• According to one embodiment, a memory system is provided. The memory system comprises a controller configured with one or more enable outputs, a plurality of non-volatile storage units, each configured with an enable input, and a switch configured with an enable input that is connected to one of the enable outputs of the controller. The switch is further configured with first and second pins, a data bus, and a plurality of enable outputs, each of which is connected to an enable input of one of the non-volatile storage units. The switch is configured to transmit a signal to enable a communication path between the controller and one of the non-volatile storage units and to receive data over the data bus to be stored in one of the non-volatile storage units when the first and second pins are not asserted. The switch is further configured to receive a command to be executed by one of the non-volatile storage units when the first pin is not asserted and the second pin is asserted and to receive an address of a storage location within one of the non-volatile storage units when the first pin is asserted and the second pin is not asserted.
  • According to another embodiment, a method of performing read and write operations in a memory system is provided, where the memory system includes a controller connected to multiple non-volatile storage units by way of a switch. The switch comprises first and second pins, a data bus, and a plurality of enable outputs, each of which is connected to an enable input of one of the non-volatile storage units. The method comprises the steps of transmitting a signal to enable a communication path between the controller and one of the non-volatile storage units and receiving data over the data bus to be stored in one of the non-volatile storage units when the first and second pins are not asserted. The method further comprises the step of receiving a command to be executed by one of the non-volatile storage units when the first pin is not asserted and the second pin is asserted. The method also includes the step of receiving an address of a storage location within one of the non-volatile storage units when the first pin is asserted and the second pin is not asserted.
  • According to another embodiment, a memory system is provided. The memory system comprises a controller configured with one or more chip enable outputs and a switch configured with a chip enable input that is connected to one of the chip enable outputs of the controller and having multiple chip enable outputs. The memory system further comprises multiple non-volatile storage units each configured with a chip enable input that is connected to one of the chip enable outputs of the switch.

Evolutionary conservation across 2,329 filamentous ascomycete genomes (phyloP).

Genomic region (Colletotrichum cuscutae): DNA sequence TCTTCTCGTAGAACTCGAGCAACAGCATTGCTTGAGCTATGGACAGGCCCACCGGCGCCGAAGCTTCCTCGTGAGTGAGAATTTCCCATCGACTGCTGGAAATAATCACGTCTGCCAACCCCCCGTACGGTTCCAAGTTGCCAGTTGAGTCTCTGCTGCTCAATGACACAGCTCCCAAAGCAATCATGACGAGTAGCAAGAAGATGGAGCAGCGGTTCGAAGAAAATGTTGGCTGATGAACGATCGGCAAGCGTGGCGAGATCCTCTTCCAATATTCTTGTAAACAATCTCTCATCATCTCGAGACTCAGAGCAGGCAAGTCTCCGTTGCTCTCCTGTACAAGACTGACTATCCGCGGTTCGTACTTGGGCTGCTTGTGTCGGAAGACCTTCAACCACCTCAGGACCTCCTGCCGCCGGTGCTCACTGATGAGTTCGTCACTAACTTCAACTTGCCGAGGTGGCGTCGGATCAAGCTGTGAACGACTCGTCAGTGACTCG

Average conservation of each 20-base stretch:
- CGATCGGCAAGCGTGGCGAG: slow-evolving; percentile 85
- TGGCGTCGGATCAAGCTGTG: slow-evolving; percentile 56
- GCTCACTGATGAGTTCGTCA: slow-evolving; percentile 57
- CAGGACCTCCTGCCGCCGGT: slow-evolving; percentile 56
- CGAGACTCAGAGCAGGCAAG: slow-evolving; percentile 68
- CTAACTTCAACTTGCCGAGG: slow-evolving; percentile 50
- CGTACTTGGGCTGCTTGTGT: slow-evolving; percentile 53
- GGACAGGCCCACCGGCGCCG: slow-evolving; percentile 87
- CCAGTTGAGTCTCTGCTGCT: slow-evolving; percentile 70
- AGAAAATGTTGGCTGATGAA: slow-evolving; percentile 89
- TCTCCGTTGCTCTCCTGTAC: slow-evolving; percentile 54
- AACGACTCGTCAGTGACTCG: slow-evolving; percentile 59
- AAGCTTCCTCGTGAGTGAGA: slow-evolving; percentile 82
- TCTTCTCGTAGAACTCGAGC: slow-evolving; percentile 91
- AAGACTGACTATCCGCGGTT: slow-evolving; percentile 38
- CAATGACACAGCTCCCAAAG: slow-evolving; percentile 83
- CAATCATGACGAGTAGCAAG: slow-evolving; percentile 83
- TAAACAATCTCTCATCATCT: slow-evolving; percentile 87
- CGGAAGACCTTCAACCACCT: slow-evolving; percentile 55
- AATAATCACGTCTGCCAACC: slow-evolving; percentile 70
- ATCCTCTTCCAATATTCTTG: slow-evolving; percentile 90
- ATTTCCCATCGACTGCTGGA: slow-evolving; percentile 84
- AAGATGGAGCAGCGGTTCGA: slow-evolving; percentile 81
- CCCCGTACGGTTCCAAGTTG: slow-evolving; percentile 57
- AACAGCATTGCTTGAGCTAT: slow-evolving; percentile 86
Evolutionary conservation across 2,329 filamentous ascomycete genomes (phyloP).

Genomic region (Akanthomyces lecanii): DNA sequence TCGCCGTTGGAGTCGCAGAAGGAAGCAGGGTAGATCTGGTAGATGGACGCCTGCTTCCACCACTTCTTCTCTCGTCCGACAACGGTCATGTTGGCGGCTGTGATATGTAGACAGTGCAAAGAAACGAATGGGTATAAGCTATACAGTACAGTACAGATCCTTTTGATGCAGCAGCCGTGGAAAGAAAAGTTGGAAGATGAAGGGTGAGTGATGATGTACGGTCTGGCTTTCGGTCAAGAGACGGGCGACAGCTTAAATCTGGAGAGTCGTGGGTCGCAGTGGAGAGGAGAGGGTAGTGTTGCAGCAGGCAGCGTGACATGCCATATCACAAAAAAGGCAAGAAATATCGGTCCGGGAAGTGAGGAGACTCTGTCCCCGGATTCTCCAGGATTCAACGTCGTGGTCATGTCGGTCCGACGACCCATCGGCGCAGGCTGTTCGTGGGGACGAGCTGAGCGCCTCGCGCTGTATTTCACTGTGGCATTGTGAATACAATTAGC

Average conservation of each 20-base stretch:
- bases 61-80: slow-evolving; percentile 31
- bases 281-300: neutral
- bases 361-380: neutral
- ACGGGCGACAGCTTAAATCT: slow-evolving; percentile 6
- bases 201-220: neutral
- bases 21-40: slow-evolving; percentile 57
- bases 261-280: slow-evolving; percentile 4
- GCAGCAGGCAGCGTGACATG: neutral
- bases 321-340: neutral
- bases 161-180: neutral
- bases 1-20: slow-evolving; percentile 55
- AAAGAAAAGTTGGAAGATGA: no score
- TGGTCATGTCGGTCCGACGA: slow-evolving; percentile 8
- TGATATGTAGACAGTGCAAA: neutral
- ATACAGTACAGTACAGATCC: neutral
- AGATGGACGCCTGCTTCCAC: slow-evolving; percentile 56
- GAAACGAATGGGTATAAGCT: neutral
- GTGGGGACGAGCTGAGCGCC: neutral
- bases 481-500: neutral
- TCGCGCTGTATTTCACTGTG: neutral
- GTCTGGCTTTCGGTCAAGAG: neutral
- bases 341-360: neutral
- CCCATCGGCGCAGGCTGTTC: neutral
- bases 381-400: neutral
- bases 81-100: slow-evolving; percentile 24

• BRIEF DESCRIPTION OF THE DRAWINGS
  • FIG. 1 is a block diagram that depicts a memory system according to one or more embodiments.
  • FIG. 2 is a block diagram that depicts a connection between an SSD controller and a plurality of NAND switches, according to one or more embodiments.
  • FIG. 3 is a block diagram that depicts a connection between a NAND switch and a plurality of NAND storage devices, according to one or more embodiments.
  • FIG. 4 is a flow diagram that depicts a general method of enabling and transmitting data over a communication path from an SSD controller to a target NAND storage device via a NAND switch, according to embodiments.
  • FIG. 5A is a flow diagram that illustrates a method of enabling and transmitting data over a communication path between an SSD controller and a target NAND storage device using a NAND switch, according to a first embodiment.
  • FIG. 5B is a signal diagram that depicts the timing of signals received by a NAND switch connected between an SSD controller and a target NAND storage device, according to the first embodiment.
  • FIG. 6A is a flow diagram that illustrates a method of enabling and transmitting data over a communication path between an SSD controller and a target NAND storage device using a NAND switch, according to a second embodiment.
  • FIG. 6B is a signal diagram that depicts the timing of signals received by a NAND switch connected between an SSD controller and a target NAND storage device, according to the second embodiment.
  • FIG. 7A is a flow diagram that illustrates a method of enabling and transmitting data over a communication path between an SSD controller and a target NAND storage device using a NAND switch, according to a third embodiment.
  • FIG. 7B is a signal diagram that depicts the timing of signals received by a NAND switch connected between an SSD controller and a target NAND storage device, according to the third embodiment.
  • DETAILED DESCRIPTION